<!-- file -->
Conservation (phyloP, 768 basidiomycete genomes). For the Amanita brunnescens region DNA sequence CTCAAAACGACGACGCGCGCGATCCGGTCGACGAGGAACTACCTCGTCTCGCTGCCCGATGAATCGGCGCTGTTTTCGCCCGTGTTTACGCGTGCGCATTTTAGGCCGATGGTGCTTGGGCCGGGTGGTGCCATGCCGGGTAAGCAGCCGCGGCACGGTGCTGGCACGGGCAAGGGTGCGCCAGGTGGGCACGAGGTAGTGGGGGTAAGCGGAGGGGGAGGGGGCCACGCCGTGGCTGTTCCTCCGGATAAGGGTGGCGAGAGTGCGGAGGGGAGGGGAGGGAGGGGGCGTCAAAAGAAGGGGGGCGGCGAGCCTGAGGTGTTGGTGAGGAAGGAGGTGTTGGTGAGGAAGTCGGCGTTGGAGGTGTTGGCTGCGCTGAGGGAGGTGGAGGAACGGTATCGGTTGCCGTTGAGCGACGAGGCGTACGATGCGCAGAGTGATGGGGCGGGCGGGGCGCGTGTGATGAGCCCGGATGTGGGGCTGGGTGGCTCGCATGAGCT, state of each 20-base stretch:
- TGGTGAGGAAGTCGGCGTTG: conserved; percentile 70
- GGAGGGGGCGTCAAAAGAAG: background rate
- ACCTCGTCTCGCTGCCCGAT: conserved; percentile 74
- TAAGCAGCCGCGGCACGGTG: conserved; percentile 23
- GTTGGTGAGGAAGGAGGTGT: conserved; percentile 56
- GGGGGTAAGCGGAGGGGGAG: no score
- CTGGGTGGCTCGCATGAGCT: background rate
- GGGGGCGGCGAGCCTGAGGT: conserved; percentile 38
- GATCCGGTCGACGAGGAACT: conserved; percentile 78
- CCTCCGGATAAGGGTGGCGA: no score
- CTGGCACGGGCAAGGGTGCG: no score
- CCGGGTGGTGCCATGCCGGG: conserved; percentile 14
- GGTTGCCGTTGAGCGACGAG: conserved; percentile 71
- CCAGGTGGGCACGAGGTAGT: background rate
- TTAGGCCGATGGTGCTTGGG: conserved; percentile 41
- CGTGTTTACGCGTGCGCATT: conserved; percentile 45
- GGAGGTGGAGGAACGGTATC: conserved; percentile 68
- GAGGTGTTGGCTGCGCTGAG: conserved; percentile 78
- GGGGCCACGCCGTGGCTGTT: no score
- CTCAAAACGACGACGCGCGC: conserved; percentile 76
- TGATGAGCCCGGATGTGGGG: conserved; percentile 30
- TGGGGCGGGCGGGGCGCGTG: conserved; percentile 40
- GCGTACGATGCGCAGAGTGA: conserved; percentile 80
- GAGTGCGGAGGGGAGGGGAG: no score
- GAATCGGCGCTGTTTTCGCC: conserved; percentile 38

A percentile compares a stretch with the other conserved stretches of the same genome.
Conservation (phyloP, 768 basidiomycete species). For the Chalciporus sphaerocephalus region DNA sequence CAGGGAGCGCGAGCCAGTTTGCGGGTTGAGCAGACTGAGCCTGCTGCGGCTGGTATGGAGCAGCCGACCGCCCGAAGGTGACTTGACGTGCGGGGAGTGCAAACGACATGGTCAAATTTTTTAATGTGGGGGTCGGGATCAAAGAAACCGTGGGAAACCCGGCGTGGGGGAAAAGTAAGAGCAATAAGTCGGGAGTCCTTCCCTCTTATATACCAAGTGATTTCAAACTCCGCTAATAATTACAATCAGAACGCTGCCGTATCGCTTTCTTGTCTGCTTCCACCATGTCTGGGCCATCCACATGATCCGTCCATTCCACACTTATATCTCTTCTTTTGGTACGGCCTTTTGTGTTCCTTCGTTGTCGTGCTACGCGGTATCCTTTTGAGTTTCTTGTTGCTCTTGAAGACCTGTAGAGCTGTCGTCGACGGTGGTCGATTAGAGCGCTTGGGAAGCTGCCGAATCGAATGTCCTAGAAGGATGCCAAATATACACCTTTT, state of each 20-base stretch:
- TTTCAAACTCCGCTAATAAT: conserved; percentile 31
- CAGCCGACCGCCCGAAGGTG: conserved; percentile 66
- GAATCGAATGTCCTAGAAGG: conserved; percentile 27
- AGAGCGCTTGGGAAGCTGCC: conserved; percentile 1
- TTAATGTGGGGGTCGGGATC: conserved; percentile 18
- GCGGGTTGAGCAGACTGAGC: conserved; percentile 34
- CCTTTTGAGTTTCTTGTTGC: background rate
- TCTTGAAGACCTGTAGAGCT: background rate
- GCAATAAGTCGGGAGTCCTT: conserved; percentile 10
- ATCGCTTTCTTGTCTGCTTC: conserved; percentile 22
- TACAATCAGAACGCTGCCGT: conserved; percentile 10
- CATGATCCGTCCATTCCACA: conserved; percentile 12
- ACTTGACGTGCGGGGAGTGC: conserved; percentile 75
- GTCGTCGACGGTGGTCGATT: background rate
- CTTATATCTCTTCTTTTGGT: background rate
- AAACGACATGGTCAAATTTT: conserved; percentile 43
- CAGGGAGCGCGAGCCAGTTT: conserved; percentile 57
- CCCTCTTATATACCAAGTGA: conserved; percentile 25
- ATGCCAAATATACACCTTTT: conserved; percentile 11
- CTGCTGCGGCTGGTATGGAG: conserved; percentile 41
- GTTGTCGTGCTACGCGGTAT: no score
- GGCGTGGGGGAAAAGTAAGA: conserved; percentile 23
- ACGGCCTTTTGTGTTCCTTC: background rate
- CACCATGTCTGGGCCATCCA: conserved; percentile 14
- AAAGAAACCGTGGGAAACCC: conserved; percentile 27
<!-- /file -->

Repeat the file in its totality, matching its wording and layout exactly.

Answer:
Conservation (phyloP, 768 basidiomycete genomes). For the Amanita brunnescens region DNA sequence CTCAAAACGACGACGCGCGCGATCCGGTCGACGAGGAACTACCTCGTCTCGCTGCCCGATGAATCGGCGCTGTTTTCGCCCGTGTTTACGCGTGCGCATTTTAGGCCGATGGTGCTTGGGCCGGGTGGTGCCATGCCGGGTAAGCAGCCGCGGCACGGTGCTGGCACGGGCAAGGGTGCGCCAGGTGGGCACGAGGTAGTGGGGGTAAGCGGAGGGGGAGGGGGCCACGCCGTGGCTGTTCCTCCGGATAAGGGTGGCGAGAGTGCGGAGGGGAGGGGAGGGAGGGGGCGTCAAAAGAAGGGGGGCGGCGAGCCTGAGGTGTTGGTGAGGAAGGAGGTGTTGGTGAGGAAGTCGGCGTTGGAGGTGTTGGCTGCGCTGAGGGAGGTGGAGGAACGGTATCGGTTGCCGTTGAGCGACGAGGCGTACGATGCGCAGAGTGATGGGGCGGGCGGGGCGCGTGTGATGAGCCCGGATGTGGGGCTGGGTGGCTCGCATGAGCT, state of each 20-base stretch:
- TGGTGAGGAAGTCGGCGTTG: conserved; percentile 70
- GGAGGGGGCGTCAAAAGAAG: background rate
- ACCTCGTCTCGCTGCCCGAT: conserved; percentile 74
- TAAGCAGCCGCGGCACGGTG: conserved; percentile 23
- GTTGGTGAGGAAGGAGGTGT: conserved; percentile 56
- GGGGGTAAGCGGAGGGGGAG: no score
- CTGGGTGGCTCGCATGAGCT: background rate
- GGGGGCGGCGAGCCTGAGGT: conserved; percentile 38
- GATCCGGTCGACGAGGAACT: conserved; percentile 78
- CCTCCGGATAAGGGTGGCGA: no score
- CTGGCACGGGCAAGGGTGCG: no score
- CCGGGTGGTGCCATGCCGGG: conserved; percentile 14
- GGTTGCCGTTGAGCGACGAG: conserved; percentile 71
- CCAGGTGGGCACGAGGTAGT: background rate
- TTAGGCCGATGGTGCTTGGG: conserved; percentile 41
- CGTGTTTACGCGTGCGCATT: conserved; percentile 45
- GGAGGTGGAGGAACGGTATC: conserved; percentile 68
- GAGGTGTTGGCTGCGCTGAG: conserved; percentile 78
- GGGGCCACGCCGTGGCTGTT: no score
- CTCAAAACGACGACGCGCGC: conserved; percentile 76
- TGATGAGCCCGGATGTGGGG: conserved; percentile 30
- TGGGGCGGGCGGGGCGCGTG: conserved; percentile 40
- GCGTACGATGCGCAGAGTGA: conserved; percentile 80
- GAGTGCGGAGGGGAGGGGAG: no score
- GAATCGGCGCTGTTTTCGCC: conserved; percentile 38

A percentile compares a stretch with the other conserved stretches of the same genome.
Conservation (phyloP, 768 basidiomycete species). For the Chalciporus sphaerocephalus region DNA sequence CAGGGAGCGCGAGCCAGTTTGCGGGTTGAGCAGACTGAGCCTGCTGCGGCTGGTATGGAGCAGCCGACCGCCCGAAGGTGACTTGACGTGCGGGGAGTGCAAACGACATGGTCAAATTTTTTAATGTGGGGGTCGGGATCAAAGAAACCGTGGGAAACCCGGCGTGGGGGAAAAGTAAGAGCAATAAGTCGGGAGTCCTTCCCTCTTATATACCAAGTGATTTCAAACTCCGCTAATAATTACAATCAGAACGCTGCCGTATCGCTTTCTTGTCTGCTTCCACCATGTCTGGGCCATCCACATGATCCGTCCATTCCACACTTATATCTCTTCTTTTGGTACGGCCTTTTGTGTTCCTTCGTTGTCGTGCTACGCGGTATCCTTTTGAGTTTCTTGTTGCTCTTGAAGACCTGTAGAGCTGTCGTCGACGGTGGTCGATTAGAGCGCTTGGGAAGCTGCCGAATCGAATGTCCTAGAAGGATGCCAAATATACACCTTTT, state of each 20-base stretch:
- TTTCAAACTCCGCTAATAAT: conserved; percentile 31
- CAGCCGACCGCCCGAAGGTG: conserved; percentile 66
- GAATCGAATGTCCTAGAAGG: conserved; percentile 27
- AGAGCGCTTGGGAAGCTGCC: conserved; percentile 1
- TTAATGTGGGGGTCGGGATC: conserved; percentile 18
- GCGGGTTGAGCAGACTGAGC: conserved; percentile 34
- CCTTTTGAGTTTCTTGTTGC: background rate
- TCTTGAAGACCTGTAGAGCT: background rate
- GCAATAAGTCGGGAGTCCTT: conserved; percentile 10
- ATCGCTTTCTTGTCTGCTTC: conserved; percentile 22
- TACAATCAGAACGCTGCCGT: conserved; percentile 10
- CATGATCCGTCCATTCCACA: conserved; percentile 12
- ACTTGACGTGCGGGGAGTGC: conserved; percentile 75
- GTCGTCGACGGTGGTCGATT: background rate
- CTTATATCTCTTCTTTTGGT: background rate
- AAACGACATGGTCAAATTTT: conserved; percentile 43
- CAGGGAGCGCGAGCCAGTTT: conserved; percentile 57
- CCCTCTTATATACCAAGTGA: conserved; percentile 25
- ATGCCAAATATACACCTTTT: conserved; percentile 11
- CTGCTGCGGCTGGTATGGAG: conserved; percentile 41
- GTTGTCGTGCTACGCGGTAT: no score
- GGCGTGGGGGAAAAGTAAGA: conserved; percentile 23
- ACGGCCTTTTGTGTTCCTTC: background rate
- CACCATGTCTGGGCCATCCA: conserved; percentile 14
- AAAGAAACCGTGGGAAACCC: conserved; percentile 27